"Where policy is made." You're going to hear this line a thousand times.

I've added SCOTUSblog to the Daily Rounds.

Sunday, May 24, 2009

Carina Nebula From Hubble

Today's APOD. Click the photo for the large version (4000 x 1937).

I know you expect more from this blog; I'm sorry. I've been very, very busy with my new hobby. Don't give up, though. As soon as I've finished cleaning the basement and getting everything set up I'll take you for a tour.

And coming up in a week or so: the fourth annual Summer Reading List. Oh boy. I feel like I'm back in grade school and I've got book reports to write. Nine of them, actually. I'll probably put it off until the night before it's due. But don't worry, I'll pull it off.

Friday, May 22, 2009

How did we survive?

Speaking of growing up in the sixties, if you haven't read it already, check out Doug Ross's essay How did we survive?

Thursday, May 21, 2009

The Big Brown Truck

Arrived today. "Santa in a brown suit" as someone called him, with all my toys in a box. Midway sent email Monday evening: your order has shipped! with a UPS tracking number. Expected delivery date, 05/27. OK, I have a week to clean the basement. No, it arrived today. UPS Ground, and it arrived in less than 60 hours.
    Lenexa, KS     5/19   12:24 A.M.  Origin scan     
5/19 3:58 A.M. Departure scan
Portland, OR 5/20 8:50 A.M. Arrival scan
5/20 5:53 P.M. Departure scan
Roseburg, OR 5/20 10:25 P.M. Arrival scan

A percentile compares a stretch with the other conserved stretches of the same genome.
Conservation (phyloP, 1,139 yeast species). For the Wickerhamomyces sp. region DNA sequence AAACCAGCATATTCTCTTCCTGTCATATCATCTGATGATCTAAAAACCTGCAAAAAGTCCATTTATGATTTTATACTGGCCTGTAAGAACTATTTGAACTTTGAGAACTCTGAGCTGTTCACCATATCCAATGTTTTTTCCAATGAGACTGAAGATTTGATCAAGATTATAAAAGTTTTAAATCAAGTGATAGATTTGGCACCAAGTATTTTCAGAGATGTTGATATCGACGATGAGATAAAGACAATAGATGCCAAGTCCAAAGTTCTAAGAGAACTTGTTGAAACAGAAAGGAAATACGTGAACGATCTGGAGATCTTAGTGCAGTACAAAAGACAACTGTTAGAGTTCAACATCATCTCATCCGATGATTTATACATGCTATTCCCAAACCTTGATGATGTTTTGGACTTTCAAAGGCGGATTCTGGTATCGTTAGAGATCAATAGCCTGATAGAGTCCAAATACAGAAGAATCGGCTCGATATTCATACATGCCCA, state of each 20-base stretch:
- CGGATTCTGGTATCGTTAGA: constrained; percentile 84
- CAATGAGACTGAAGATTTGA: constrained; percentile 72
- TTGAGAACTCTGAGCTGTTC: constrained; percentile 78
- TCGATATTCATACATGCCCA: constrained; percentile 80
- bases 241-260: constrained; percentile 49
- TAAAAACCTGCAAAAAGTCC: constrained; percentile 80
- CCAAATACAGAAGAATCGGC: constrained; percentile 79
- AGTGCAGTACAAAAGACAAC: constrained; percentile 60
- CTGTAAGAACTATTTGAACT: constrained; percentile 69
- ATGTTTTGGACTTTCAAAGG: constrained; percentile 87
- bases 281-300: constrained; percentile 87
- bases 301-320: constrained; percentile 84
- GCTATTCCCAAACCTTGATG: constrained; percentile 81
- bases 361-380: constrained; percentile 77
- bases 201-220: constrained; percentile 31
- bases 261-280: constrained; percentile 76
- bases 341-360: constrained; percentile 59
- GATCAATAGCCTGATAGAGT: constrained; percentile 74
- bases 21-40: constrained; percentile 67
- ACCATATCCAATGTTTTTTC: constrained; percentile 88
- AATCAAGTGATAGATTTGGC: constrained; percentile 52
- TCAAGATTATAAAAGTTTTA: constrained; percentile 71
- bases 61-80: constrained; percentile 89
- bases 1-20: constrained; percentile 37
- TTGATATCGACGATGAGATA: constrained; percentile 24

5/20 11:25 P.M. Departure scan
Medford, OR 5/21 3:36 A.M. Arrival scan
5/21 3:37 A.M. Out for delivery
5/21 11:56 A.M. Delivery
I grew up in the sixties. Advertisements for mail order items always said "allow six to eight weeks for delivery" and it generally took that long. You sent in your six box tops and a check or money order fo $2.95, and then you learned patience, and the joys of delayed gratification. Not so anymore.

Wednesday, May 20, 2009

But That Doesn't Rhyme

Tuesday, May 19, 2009

Legal, Licensed, and Taxed

The National Review.
California is broke, and 56 percent of the state's residents want a marijuana tax to cover the budget shortfall. The math supporting this proposition is doobious: California suffers from excessive spending, not from insufficient taxation, and it is unlikely that a tax on marijuana, even a very high one, would be sufficient to repair the damage that Schwarzeneggerism has wrought. Assemblyman Tom Ammiano, a San Francisco Democrat, has introduced a bill that would legalize marijuana in California and establish a regime of taxation and dealer-licensing, but it is estimated that this would raise only $1.3 billion a year. The belief that a marijuana tax is going to provide an easy fix to California's budget problems is a vapor.
They're not taking into account the boost in tourism.

I think it's a good idea. Marijuana cultivation and consumption has been legal for certain protected classes here in Oregon for some years now and we have yet to see mobs of stoned zombies ravaging the rural commons.

Monday, May 18, 2009

Not One Red Cent

Not One Red Cent intends to fight.